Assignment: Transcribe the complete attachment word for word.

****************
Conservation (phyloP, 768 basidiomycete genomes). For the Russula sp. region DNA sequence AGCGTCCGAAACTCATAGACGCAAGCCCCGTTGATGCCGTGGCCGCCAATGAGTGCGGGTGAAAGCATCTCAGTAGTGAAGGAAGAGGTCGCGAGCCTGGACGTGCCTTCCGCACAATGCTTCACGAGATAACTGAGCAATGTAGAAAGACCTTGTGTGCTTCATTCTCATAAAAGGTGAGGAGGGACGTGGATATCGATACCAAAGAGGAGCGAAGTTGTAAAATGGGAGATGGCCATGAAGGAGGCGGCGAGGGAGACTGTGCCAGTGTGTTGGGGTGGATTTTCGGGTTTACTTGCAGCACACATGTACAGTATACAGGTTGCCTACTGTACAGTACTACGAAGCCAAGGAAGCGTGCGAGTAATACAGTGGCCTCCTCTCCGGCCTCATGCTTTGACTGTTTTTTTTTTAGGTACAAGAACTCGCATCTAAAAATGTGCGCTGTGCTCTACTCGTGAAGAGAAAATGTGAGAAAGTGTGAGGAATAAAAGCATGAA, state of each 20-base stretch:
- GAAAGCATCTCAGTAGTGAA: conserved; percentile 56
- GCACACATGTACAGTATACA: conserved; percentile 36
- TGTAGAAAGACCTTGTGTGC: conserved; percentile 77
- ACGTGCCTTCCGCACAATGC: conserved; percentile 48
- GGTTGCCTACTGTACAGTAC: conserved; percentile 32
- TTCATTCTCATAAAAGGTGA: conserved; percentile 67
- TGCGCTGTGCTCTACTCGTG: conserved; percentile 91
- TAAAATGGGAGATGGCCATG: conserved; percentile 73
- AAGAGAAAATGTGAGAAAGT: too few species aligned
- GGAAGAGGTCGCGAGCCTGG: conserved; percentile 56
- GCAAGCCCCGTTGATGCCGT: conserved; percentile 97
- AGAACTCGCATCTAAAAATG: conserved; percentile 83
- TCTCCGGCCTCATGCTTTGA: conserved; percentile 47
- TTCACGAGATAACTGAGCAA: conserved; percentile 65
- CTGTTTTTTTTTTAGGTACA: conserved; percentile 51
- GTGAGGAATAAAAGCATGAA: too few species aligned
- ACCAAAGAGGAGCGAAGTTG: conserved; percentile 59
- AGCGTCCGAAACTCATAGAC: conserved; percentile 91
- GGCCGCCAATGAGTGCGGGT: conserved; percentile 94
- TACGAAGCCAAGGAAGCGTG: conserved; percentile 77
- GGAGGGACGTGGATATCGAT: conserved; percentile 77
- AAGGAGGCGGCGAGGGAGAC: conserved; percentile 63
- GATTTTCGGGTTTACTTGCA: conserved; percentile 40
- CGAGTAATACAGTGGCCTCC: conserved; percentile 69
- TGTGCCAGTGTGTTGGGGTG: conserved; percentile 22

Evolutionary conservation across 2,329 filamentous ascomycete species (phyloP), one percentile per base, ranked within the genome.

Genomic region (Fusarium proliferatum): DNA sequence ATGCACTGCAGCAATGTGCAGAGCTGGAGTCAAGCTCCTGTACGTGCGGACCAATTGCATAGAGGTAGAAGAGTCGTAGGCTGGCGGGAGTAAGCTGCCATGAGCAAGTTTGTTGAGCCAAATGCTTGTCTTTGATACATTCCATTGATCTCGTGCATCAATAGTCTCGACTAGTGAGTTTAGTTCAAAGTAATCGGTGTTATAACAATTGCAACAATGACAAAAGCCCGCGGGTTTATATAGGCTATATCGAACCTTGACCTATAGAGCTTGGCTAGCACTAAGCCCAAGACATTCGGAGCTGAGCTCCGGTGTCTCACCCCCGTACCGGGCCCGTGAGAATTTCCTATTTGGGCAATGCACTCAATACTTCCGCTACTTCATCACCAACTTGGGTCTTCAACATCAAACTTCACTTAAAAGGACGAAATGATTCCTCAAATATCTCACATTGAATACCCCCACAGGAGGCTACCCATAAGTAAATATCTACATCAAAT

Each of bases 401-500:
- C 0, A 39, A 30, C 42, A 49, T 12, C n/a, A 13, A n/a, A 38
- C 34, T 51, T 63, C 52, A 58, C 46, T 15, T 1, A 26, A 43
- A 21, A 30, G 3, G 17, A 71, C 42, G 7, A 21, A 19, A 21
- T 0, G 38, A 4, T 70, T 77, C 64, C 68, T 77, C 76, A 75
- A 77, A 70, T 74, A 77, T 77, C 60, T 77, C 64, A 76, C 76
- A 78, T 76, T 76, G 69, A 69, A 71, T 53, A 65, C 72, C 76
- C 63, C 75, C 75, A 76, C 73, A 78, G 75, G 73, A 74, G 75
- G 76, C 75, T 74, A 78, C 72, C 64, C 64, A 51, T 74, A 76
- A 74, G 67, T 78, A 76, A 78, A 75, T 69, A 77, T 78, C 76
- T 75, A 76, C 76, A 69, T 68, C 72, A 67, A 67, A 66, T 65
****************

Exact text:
Conservation (phyloP, 768 basidiomycete genomes). For the Russula sp. region DNA sequence AGCGTCCGAAACTCATAGACGCAAGCCCCGTTGATGCCGTGGCCGCCAATGAGTGCGGGTGAAAGCATCTCAGTAGTGAAGGAAGAGGTCGCGAGCCTGGACGTGCCTTCCGCACAATGCTTCACGAGATAACTGAGCAATGTAGAAAGACCTTGTGTGCTTCATTCTCATAAAAGGTGAGGAGGGACGTGGATATCGATACCAAAGAGGAGCGAAGTTGTAAAATGGGAGATGGCCATGAAGGAGGCGGCGAGGGAGACTGTGCCAGTGTGTTGGGGTGGATTTTCGGGTTTACTTGCAGCACACATGTACAGTATACAGGTTGCCTACTGTACAGTACTACGAAGCCAAGGAAGCGTGCGAGTAATACAGTGGCCTCCTCTCCGGCCTCATGCTTTGACTGTTTTTTTTTTAGGTACAAGAACTCGCATCTAAAAATGTGCGCTGTGCTCTACTCGTGAAGAGAAAATGTGAGAAAGTGTGAGGAATAAAAGCATGAA, state of each 20-base stretch:
- GAAAGCATCTCAGTAGTGAA: conserved; percentile 56
- GCACACATGTACAGTATACA: conserved; percentile 36
- TGTAGAAAGACCTTGTGTGC: conserved; percentile 77
- ACGTGCCTTCCGCACAATGC: conserved; percentile 48
- GGTTGCCTACTGTACAGTAC: conserved; percentile 32
- TTCATTCTCATAAAAGGTGA: conserved; percentile 67
- TGCGCTGTGCTCTACTCGTG: conserved; percentile 91
- TAAAATGGGAGATGGCCATG: conserved; percentile 73
- AAGAGAAAATGTGAGAAAGT: too few species aligned
- GGAAGAGGTCGCGAGCCTGG: conserved; percentile 56
- GCAAGCCCCGTTGATGCCGT: conserved; percentile 97
- AGAACTCGCATCTAAAAATG: conserved; percentile 83
- TCTCCGGCCTCATGCTTTGA: conserved; percentile 47
- TTCACGAGATAACTGAGCAA: conserved; percentile 65
- CTGTTTTTTTTTTAGGTACA: conserved; percentile 51
- GTGAGGAATAAAAGCATGAA: too few species aligned
- ACCAAAGAGGAGCGAAGTTG: conserved; percentile 59
- AGCGTCCGAAACTCATAGAC: conserved; percentile 91
- GGCCGCCAATGAGTGCGGGT: conserved; percentile 94
- TACGAAGCCAAGGAAGCGTG: conserved; percentile 77
- GGAGGGACGTGGATATCGAT: conserved; percentile 77
- AAGGAGGCGGCGAGGGAGAC: conserved; percentile 63
- GATTTTCGGGTTTACTTGCA: conserved; percentile 40
- CGAGTAATACAGTGGCCTCC: conserved; percentile 69
- TGTGCCAGTGTGTTGGGGTG: conserved; percentile 22

Evolutionary conservation across 2,329 filamentous ascomycete species (phyloP), one percentile per base, ranked within the genome.

Genomic region (Fusarium proliferatum): DNA sequence ATGCACTGCAGCAATGTGCAGAGCTGGAGTCAAGCTCCTGTACGTGCGGACCAATTGCATAGAGGTAGAAGAGTCGTAGGCTGGCGGGAGTAAGCTGCCATGAGCAAGTTTGTTGAGCCAAATGCTTGTCTTTGATACATTCCATTGATCTCGTGCATCAATAGTCTCGACTAGTGAGTTTAGTTCAAAGTAATCGGTGTTATAACAATTGCAACAATGACAAAAGCCCGCGGGTTTATATAGGCTATATCGAACCTTGACCTATAGAGCTTGGCTAGCACTAAGCCCAAGACATTCGGAGCTGAGCTCCGGTGTCTCACCCCCGTACCGGGCCCGTGAGAATTTCCTATTTGGGCAATGCACTCAATACTTCCGCTACTTCATCACCAACTTGGGTCTTCAACATCAAACTTCACTTAAAAGGACGAAATGATTCCTCAAATATCTCACATTGAATACCCCCACAGGAGGCTACCCATAAGTAAATATCTACATCAAAT

Each of bases 401-500:
- C 0, A 39, A 30, C 42, A 49, T 12, C n/a, A 13, A n/a, A 38
- C 34, T 51, T 63, C 52, A 58, C 46, T 15, T 1, A 26, A 43
- A 21, A 30, G 3, G 17, A 71, C 42, G 7, A 21, A 19, A 21
- T 0, G 38, A 4, T 70, T 77, C 64, C 68, T 77, C 76, A 75
- A 77, A 70, T 74, A 77, T 77, C 60, T 77, C 64, A 76, C 76
- A 78, T 76, T 76, G 69, A 69, A 71, T 53, A 65, C 72, C 76
- C 63, C 75, C 75, A 76, C 73, A 78, G 75, G 73, A 74, G 75
- G 76, C 75, T 74, A 78, C 72, C 64, C 64, A 51, T 74, A 76
- A 74, G 67, T 78, A 76, A 78, A 75, T 69, A 77, T 78, C 76
- T 75, A 76, C 76, A 69, T 68, C 72, A 67, A 67, A 66, T 65